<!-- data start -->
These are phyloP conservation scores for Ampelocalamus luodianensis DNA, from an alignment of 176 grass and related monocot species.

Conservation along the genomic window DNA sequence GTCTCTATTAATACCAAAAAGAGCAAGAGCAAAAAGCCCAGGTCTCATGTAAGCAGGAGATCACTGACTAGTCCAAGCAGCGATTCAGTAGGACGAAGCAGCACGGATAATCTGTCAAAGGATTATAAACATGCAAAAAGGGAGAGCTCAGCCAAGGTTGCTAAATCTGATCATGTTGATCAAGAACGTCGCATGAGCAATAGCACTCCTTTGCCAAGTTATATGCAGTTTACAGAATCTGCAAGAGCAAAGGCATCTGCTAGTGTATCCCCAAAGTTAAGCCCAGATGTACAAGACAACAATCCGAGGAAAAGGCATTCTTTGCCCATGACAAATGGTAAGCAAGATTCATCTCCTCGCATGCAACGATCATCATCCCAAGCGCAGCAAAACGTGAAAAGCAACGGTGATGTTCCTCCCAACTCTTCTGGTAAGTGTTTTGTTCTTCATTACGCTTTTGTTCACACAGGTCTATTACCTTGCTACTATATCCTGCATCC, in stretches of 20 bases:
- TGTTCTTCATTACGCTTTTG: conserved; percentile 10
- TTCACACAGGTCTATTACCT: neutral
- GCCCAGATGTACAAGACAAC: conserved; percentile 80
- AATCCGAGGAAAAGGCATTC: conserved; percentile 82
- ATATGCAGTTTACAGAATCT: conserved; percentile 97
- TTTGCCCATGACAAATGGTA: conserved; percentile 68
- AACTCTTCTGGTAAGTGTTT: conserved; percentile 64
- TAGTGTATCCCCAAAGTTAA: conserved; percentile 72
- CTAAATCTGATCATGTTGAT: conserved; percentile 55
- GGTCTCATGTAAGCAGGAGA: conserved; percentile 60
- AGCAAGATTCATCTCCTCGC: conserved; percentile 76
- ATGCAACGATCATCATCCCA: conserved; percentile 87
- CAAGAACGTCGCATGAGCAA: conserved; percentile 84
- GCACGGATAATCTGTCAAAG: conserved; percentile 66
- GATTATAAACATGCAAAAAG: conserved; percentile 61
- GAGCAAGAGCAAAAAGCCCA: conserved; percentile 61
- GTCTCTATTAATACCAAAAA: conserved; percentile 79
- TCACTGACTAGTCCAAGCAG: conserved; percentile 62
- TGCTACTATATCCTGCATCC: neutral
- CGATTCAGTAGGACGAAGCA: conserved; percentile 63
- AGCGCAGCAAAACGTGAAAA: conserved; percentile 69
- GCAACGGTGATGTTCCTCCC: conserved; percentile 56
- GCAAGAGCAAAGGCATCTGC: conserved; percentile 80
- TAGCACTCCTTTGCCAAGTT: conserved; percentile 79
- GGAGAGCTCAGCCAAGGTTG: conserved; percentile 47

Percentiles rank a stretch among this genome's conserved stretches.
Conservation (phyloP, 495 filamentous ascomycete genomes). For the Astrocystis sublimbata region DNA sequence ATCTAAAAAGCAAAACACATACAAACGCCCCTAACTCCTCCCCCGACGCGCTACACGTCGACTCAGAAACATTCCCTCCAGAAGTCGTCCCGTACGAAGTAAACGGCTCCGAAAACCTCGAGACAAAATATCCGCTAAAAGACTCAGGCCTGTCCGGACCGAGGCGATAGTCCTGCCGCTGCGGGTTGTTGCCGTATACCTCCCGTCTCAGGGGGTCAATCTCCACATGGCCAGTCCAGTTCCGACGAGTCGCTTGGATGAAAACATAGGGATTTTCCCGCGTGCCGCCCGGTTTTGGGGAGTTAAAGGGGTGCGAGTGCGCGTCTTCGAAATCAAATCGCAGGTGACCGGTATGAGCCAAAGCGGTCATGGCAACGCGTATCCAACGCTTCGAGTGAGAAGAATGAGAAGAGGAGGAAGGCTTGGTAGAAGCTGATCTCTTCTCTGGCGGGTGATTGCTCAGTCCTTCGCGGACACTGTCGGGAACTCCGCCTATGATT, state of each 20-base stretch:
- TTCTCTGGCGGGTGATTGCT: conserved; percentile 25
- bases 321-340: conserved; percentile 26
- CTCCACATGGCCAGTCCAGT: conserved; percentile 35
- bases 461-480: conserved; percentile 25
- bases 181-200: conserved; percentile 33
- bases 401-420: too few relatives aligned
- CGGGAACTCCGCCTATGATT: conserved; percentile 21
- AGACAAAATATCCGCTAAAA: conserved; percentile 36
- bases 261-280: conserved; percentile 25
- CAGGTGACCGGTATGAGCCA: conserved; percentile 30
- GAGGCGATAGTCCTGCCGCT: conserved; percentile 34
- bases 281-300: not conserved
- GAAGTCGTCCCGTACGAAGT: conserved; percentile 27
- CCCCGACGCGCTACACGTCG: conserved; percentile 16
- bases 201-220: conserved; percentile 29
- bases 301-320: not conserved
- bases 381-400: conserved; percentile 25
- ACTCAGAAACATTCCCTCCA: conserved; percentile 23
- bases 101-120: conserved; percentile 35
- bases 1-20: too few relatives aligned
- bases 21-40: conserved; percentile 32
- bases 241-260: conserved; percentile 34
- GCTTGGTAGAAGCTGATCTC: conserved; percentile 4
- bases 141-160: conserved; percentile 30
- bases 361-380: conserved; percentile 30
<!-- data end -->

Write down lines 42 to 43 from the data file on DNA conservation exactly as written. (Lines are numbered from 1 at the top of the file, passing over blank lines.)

- GAAGTCGTCCCGTACGAAGT: conserved; percentile 27
- CCCCGACGCGCTACACGTCG: conserved; percentile 16